Ms. Lippard: Hmm. Okay. I don't get that giddy, schoolgirl anticipation when I think it's him on the phone or when I'm getting ready for our date. I'm much more matter-of-fact about it. I can look at him now without my heart filling up with affection. I can think about him without being overcome with desire. But he still doesn't get on my nerves, and I still look forward to seeing him. So what am I? Half in love?
Dr. Balis: Katherine, let's talk about love for a while. Not Jake, just the feeling. It has been medically shown that a person who is "in love"--someone showing all the schoolgirl giddiness you've described--has a neurotransmitter profile very much like someone experiencing a psychotic episode. That is the brain chemicals produced by classic romantic love--the head-over-heels out of control and blinded by passion kind of feeling that you'd experienced at the beginning of this relationship--are the same chemicals and in the same proportions as those that cause psychosis. Are you following me so far?
Ms. Lippard: So you mean that a woman in love is clinically insane?
Dr. Balis: No. There's a cause-and-effect difference. Psychosis is a purely physical problem caused by a chemical imbalance. In the case of love, the chemicals seem to be produced by the feeling. But the result is similar. You don't feel you have control of your thoughts and feelings, you view the world differently. This is why you are willing to ignore many negative impressions of your new lover, and why people get into relationships that are clearly bad for them. They are simply not processing the available evidence as they would under other circumstances.
Ms. Lippard: Is this relationship bad for me?
Dr. Balis: I didn't mean that at all. I'm merely trying to explain the difference in what you felt for Jake at the beginning and what you feel for him right now. You see, the psychosis-like love doesn't last. After a while, your brain simply can't support it for long--the neurotransmitter profile goes back to baseline, and reason takes over again.
Ms. Lippard: As seems to be happening with me. So if that's all there is to love, and it fades that fast, how do people stay married and in love for a lifetime? Are they faking it?
Dr. Balis: But that's not all there is to love. That's just the whirlwind, romantic love you see on TV and that you had with Jake in the beginning. Let's move to another love. Do you love Philip?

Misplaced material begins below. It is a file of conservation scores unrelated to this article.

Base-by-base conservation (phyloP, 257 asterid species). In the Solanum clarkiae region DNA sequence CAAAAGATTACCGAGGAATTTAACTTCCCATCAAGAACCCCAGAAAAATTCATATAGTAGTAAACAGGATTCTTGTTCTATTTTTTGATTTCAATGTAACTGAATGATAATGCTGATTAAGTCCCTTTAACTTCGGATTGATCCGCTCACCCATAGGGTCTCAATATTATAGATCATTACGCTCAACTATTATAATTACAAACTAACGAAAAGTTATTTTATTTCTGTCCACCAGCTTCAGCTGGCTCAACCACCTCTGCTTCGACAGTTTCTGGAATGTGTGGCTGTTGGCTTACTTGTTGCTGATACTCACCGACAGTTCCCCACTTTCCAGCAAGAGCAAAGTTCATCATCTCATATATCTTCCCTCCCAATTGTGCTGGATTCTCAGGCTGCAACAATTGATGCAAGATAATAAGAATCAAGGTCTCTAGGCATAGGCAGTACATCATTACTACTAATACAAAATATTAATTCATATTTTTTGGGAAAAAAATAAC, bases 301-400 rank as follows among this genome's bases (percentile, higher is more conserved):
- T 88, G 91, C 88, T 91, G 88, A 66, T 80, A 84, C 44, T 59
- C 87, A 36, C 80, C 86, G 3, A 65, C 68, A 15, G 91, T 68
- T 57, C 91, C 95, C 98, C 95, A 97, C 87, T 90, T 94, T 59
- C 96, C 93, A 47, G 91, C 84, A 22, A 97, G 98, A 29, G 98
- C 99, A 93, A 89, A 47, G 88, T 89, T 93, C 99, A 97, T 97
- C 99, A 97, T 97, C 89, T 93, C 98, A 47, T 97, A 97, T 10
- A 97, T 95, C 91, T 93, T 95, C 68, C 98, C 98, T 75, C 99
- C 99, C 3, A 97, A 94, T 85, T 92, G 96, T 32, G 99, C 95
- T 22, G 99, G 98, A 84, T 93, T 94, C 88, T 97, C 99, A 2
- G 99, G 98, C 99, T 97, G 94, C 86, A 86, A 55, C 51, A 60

Ms. Lippard: Huh? Certainly.
Dr. Balis: Describe that. How is it different from what you feel for Jake?
Ms. Lippard: Well, I wouldn't sleep with my brother.
Dr. Balis: Aside from that.
Ms. Lippard: Well, it's comfortable. Caring. Compassionate. I'd give him anything I could, make him happy any way I could, just because that makes me feel good and just because he deserves it. It makes me happy to see him happy. Phil's one of those I'd take a bullet for, because I want to keep him safe. I'd rather see me hurt than him.
Dr. Balis: How is that different from what you feel for Jake?
Ms. Lippard: Well, it's not, really. I care for Jake. I get pleasure from seeing him happy. I'd rather not see him hurt--that would hurt me. But I'm not sure how far I would go with that. I mean I want to take care of myself, too.
Dr. Balis: And that's good. I sense you're doing a good job maintaining your sense of self, your individual identity with Jake.
Ms. Lippard: I am. I'm proud of that. I'm glad you noticed.
Dr. Balis: Good for you. So do you love Jake?
Ms. Lippard: I guess I do. Like I love Phil, but not as strong. Like I love children. But not like that psychosis thing, not like being in love. Oh no!
Dr. Balis: What?
Ms. Lippard: Oh shit, Doctor Balis! I just realized this. I love Jake, but I'm not "in love" with him.
Dr. Balis: Why is that alarming?
Ms. Lippard: That's just what he said to me. That was what I was so upset about a few weeks ago. Damn. So he was right. All this time I've been off my rocker, and he's been in this much more sober, mature mind set.
Dr. Balis: I wouldn't say you've been off your rocker. You've kept a remarkably cool head on your shoulders for the level of experience you've had so far. You've taken your time, watched what you were doing, and didn't get in over your head. And you watched what you were feeling--a skill many people never develop.
Ms. Lippard: So I didn't do too bad?
Dr. Balis: Not at all. You did well. You're still doing well.
Ms. Lippard: Thanks. So what do I do about Jake?
Dr. Balis: What do you want to do?
Ms. Lippard: Actually, I want that psychosis back. I kind of liked that.
Dr. Balis: Is that what you really want?
Ms. Lippard: No, not really. I want a mature, long-term, loving relationship with a man I can live with.
Dr. Balis: Do you see that potential here?
Ms. Lippard: Maybe. I guess I don't know yet. There's still more to learn about him.
Dr. Balis: Good. It can take months, even years to really get to know someone. But the payoff can be wonderful.
Ms. Lippard: Doctor Balis? Have you ever been married?
Dr. Balis: No, I haven't. Why do you ask?
Ms. Lippard: Then how do you know about the payoff?
Dr. Balis: I've seen it a few times. I hope to get it myself some day. And that's all the time we have for today, Katherine. See you next week?
Ms. Lippard: Sure.
Dr. Balis: Goodbye.
Ms. Lippard: Uh huh.